SINGAPORE - The Madrasah Irsyad Zuhri Al-Islamiah, an Islamic religious school, has made a police report after discovering that confidential files were leaked in an e-mail to unauthorised third parties, said the Islamic Religious Council of Singapore (Muis).
Muis and Madrasah Irsyad, which is located in Toa Payoh, were alerted to the incident on May 11, the council said on Monday (May 31).
Internal investigations revealed that a staff member of the madrasah had downloaded numerous confidential documents from the school's e-mail server without authorisation.
"Following an interview with the said staff (member), the madrasah made a police report on the unauthorised transfer of the madrasah's confidential documents to third parties," said Muis.
The police confirmed to The Straits Times that a report was lodged and that they are looking into the matter.
The council said the staff member has resigned from Madrasah Irsyad with immediate effect and that the school will not be able to provide further details, given that the matter is under police investigation.
It added that the stolen documents are linked to an ongoing review of the madrasah's financial transactions.
Muis reiterated that "it takes any allegations of financial irregularities very seriously and is undertaking the necessary steps to look into the matter".
The review had been stated in a parliamentary reply on April 5 by Minister-in-charge of Muslim Affairs Masagos Zulkifli, who was responding to Mr Faisal Manap of the Workers' Party.
Mr Faisal, an MP for Aljunied GRC, had then asked, among other things, for details on any links between Madrasah Irsyad and Irsyad Trust Limited (ITL), and if any investigations were conducted in 2019 and 2020 regarding allegations of abuse of power in the madrasah.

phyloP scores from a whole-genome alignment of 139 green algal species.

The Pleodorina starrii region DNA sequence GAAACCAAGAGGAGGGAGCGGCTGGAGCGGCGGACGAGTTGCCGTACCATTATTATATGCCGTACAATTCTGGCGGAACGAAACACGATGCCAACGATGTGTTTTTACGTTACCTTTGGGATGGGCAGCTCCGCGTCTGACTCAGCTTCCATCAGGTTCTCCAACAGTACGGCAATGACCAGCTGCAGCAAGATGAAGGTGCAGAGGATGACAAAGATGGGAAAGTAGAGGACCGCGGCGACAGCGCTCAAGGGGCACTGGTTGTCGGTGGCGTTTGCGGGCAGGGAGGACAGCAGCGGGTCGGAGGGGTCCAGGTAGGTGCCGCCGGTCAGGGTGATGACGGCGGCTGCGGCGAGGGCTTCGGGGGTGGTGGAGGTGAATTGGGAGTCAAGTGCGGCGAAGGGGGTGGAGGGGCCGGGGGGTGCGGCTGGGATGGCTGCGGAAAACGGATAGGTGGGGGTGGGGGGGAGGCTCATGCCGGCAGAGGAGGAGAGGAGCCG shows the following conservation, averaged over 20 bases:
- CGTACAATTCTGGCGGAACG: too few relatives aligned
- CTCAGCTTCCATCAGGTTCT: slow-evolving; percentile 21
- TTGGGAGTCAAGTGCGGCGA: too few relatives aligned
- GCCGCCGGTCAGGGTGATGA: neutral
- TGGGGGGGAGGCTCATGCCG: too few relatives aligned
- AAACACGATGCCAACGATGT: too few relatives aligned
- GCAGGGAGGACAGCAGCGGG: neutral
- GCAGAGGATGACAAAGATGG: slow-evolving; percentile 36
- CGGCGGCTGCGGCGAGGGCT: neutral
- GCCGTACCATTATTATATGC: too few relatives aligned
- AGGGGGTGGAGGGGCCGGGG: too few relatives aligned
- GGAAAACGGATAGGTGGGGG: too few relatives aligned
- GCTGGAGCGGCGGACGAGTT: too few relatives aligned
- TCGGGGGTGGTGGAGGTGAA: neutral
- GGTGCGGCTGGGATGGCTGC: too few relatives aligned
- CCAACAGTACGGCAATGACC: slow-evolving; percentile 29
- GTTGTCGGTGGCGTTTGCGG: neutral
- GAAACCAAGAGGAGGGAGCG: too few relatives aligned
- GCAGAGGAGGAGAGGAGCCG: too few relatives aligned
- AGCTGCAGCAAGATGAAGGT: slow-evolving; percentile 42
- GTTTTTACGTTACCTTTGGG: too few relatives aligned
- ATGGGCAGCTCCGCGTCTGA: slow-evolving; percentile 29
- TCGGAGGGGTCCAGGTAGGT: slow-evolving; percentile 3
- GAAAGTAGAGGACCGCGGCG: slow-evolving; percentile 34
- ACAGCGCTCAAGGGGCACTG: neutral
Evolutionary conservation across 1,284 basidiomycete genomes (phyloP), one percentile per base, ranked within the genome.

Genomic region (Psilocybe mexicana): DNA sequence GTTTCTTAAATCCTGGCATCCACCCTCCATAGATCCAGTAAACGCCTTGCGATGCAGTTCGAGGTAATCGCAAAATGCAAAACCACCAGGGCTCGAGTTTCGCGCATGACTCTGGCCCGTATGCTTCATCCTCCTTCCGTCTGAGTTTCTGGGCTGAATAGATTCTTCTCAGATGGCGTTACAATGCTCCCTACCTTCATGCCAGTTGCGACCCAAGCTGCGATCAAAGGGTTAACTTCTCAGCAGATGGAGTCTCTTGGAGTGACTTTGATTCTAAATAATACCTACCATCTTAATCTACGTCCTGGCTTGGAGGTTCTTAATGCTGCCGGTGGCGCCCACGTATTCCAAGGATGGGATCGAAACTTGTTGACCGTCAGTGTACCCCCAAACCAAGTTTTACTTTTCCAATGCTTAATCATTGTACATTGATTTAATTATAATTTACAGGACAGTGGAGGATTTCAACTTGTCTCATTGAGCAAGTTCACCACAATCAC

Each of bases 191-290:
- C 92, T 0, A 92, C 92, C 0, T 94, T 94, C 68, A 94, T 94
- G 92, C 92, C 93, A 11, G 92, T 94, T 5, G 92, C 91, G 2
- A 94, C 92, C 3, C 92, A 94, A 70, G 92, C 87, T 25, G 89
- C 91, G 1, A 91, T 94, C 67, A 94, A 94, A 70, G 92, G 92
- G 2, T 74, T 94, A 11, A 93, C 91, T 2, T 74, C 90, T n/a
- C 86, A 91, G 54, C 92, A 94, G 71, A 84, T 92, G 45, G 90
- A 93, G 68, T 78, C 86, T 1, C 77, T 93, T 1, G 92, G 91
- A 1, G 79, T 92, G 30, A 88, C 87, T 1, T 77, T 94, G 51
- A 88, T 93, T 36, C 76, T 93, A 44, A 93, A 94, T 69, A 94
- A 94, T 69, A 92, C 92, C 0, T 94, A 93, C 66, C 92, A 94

The allegations were regarding a former senior director of madrasah at Muis, who had also been chief executive of ITL since 2014.
Mr Faisal had asked if the financial reports for both these bodies had been made public, and if there had been any transfer of funds from the madrasah to ITL.
Mr Masagos had answered then that there was no affiliation between ITL and Madrasah Irsyad, and that the two had not been affiliated with each other since January.
ITL was established as a separate company in 2006 by the madrasah's management committee, under the name Irsyad Foundation Limited.
In August 2008, Muis brought Madrasah Irsyad into its joint madrasah system, but the school's management continued to oversee its fund-raising efforts, including international projects in training and education. Funds raised from these projects went towards supporting Madrasah Irsyad's local operations.
In 2014, Madrasah Irsyad's management moved the international side of its fund-raising efforts to ITL.
During a 2016 audit of Madrasah Irsyad's accounts, however, it was discovered that the school's management had endorsed a transfer of $2 million to ITL for its international operations.
"Muis requested ITL to repay the monies to the madrasah. ITL returned the $2 million in full to the madrasah in 2016," said Mr Masagos.
He added that after a review last year, Madrasah Irsyad decided to de-prioritise its international projects. Both the school and ITL agreed that they would no longer be affiliated with each other from January this year, which meant that ITL could no longer use the school's branding for its international projects.
Muis then asked for a review of the financial transactions between Madrasah Irsyad and ITL, which is ongoing, and will consider further actions based on the findings of the review.
The minister said that while Muis had conducted an internal investigation into Madrasah Irsyad staff after a complaint, it was not linked to ITL or the former Muis senior director, who resigned in 2016.
He added that while it was not Muis' practice for religious schools to publish their financial statements, each school is required to submit them to Muis for final audit purposes.